Saturday, December 14, 2013

Purchasing Fraud And Theft By Employees

I turned the corner in my white sedan.   It was a sturdy car with bouncy springs and had once been a police vehicle.  How appropriate, “Because the scene at this old shed looks bad, real bad!” 

This large closed-in shed had started off as an ill-kept open shed in the middle of a field outside a small West Texas town of about 230,000 people.   The area was high plains with few trees compared to the place of my youth.  Cotton fields spanned north, south, east, west and every combination of compass designation possible.  Most of the cotton was picked and the fields were dusty.  Wind would pick up the dust and tumbleweeds and blow them across the plains just like in the old western movies.   

Homes and a youth center were within a short walking distance from the shed.  Sometimes, there was a man out there, cleaning up around it.  Sides were put on it.  The place got locked up.  Kids couldn’t get in there and play around, possibly get hurt.  I was glad to see the shed covered and tidied up.    There was little activity after the sides went up.   

That day though, it seemed the world converged on that shed.  Specifically, the law enforcement world... unmarked cars, cars marked with local and state law enforcement insignia, military security vehicles, blue suits, brown suits, military suits, black federal authority looking suits… and there was me driving by in my old white police car.  One side of the shed was down.  Inside the barn were cars, a conversion van, and a boat.  That was only what I could see.  

I asked some friends what was going on.  All replied with some version of, “I don’t know, but it ain’t good!”  There was this one person who worked in the military contracting office; he was very tight lipped.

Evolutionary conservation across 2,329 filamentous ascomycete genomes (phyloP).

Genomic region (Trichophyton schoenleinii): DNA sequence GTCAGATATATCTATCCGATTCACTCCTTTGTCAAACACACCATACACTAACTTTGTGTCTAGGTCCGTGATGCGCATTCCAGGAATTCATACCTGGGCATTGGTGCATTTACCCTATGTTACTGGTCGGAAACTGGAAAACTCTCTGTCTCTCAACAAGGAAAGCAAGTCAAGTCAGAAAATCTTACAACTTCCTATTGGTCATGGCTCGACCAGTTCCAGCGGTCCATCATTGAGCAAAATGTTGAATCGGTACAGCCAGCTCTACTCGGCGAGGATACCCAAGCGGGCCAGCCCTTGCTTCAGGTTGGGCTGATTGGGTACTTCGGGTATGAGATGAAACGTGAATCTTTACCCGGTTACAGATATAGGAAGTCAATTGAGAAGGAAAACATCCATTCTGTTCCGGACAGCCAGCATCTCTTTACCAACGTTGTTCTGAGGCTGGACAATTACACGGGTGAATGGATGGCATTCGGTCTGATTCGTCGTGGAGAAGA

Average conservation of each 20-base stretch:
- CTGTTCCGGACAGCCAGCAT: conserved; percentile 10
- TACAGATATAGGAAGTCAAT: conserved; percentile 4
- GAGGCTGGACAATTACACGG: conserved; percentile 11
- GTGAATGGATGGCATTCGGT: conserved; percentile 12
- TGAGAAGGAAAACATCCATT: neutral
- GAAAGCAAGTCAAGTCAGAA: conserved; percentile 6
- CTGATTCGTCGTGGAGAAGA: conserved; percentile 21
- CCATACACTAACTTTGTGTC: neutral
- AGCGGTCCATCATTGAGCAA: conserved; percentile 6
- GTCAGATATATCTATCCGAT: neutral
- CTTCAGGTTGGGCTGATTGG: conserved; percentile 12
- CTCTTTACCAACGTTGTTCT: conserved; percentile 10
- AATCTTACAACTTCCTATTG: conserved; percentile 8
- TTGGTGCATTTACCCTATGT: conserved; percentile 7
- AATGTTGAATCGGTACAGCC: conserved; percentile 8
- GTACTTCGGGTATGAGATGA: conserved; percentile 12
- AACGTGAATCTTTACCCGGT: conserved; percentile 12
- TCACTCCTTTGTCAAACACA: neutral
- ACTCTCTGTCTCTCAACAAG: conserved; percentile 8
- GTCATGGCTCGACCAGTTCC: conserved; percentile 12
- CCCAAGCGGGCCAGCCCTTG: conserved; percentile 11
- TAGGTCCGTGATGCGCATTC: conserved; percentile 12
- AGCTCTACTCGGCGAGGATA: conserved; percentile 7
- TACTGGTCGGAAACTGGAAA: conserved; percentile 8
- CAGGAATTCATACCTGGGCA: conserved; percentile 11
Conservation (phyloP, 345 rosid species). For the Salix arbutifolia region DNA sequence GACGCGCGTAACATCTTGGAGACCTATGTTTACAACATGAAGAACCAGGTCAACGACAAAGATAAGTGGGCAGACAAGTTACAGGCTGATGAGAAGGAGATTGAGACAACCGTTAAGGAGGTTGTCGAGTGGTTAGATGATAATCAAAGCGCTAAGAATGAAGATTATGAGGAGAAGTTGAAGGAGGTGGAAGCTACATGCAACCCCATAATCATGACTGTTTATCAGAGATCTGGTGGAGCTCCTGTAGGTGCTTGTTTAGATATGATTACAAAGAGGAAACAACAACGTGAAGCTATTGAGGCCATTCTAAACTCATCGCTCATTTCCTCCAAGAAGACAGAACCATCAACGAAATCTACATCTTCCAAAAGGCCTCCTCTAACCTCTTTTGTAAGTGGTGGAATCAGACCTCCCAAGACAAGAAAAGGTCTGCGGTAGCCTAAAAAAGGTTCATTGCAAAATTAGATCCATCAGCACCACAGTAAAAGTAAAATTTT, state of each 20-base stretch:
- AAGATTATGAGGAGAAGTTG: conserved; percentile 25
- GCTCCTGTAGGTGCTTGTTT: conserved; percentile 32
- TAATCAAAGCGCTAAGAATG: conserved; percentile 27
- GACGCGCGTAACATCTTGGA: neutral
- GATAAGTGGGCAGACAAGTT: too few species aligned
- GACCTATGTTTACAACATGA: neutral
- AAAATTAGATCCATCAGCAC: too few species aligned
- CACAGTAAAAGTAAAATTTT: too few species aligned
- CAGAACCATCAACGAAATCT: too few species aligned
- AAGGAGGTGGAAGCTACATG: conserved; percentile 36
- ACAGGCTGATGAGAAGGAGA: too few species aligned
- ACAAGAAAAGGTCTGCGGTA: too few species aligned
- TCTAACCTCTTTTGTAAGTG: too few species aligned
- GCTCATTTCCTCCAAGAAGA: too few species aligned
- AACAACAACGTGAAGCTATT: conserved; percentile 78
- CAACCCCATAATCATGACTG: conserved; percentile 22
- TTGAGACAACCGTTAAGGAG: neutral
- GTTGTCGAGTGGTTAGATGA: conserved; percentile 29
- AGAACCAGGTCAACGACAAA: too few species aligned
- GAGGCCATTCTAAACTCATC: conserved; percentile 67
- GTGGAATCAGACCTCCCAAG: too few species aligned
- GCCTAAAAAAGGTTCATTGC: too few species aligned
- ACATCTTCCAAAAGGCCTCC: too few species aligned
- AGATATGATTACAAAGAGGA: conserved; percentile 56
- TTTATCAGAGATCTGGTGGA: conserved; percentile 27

The next day, I found out that a federal contracting officer had been charged with pulling one of the oldest tricks in the book.  It’s probably been around since the first chief or monarch asked an administrator to buy something.  The contracting officer was alleged to have created a business then awarded contracts to his business.  Reportedly, when his lifestyle did not match his federal job, it drew suspicion.

In this case, the contracting officer’s scheme was somewhat sophisticated.  Again, reportedly, it was only the lifestyle that gave him away.  Recent cases in the press and others that often don’t make the press aren't sophisticated at all.  They seem... well, you tell me a  good word for it?
1.       Equipment comes in and goes out of businesses with no accountability simply because it doesn’t meet a minimum dollar value.
2.      Services are bought and never received.
3.      Credit cards orders are on paper only and are neither monitored nor audited properly.
4.      Good repair parts end up on online auctions.. 

I am not talking about the one or two items.  I do see reports of those who have been charged with crimes involving less than five thousand dollars.  So, someone is probably watching the gate in some of those instances.  However, I read cases where fraud had been going on for years and involved hundreds of thousands of dollars that are traced back to an employee.   The property value of the assets in that old shed was one hundred thousand dollar US, minimally. reports that employee theft costs as much as five percent of annual revenue (written in 2010).   Employee theft and fraud are billion dollar problems in the United States.   

Yes, honest employees are important.  One needs policy and checks and balances that are performed, too.  Reconciling a cash drawer is a check and balance process.  Wouldn’t you reconcile your cash drawer regardless of the cashier?  That’s just good practice that one does day in day out, period.  So, what’s the issue? Are managers so overwhelmed that simple checks and balances are not seen as important because they are simple?  Is it negligence?  What do you think?  What's the solution?

1 comment:

  1. Reply from SS Jaryal in Gurgaon, Haryana, India

    Dear Hardy,

    In country like India, a company which was known for its professional approach towards its employees, had kept a large security work force to prevent thefts of company property.

    À dynamic leader came across an argument by his colleagues that it amounts to branding as if all employees were suspected thieves.

    This made him to take decision to do away with security. He found that amount of thefts were paltry to amounts saved on security manpower.

    À Good experiment .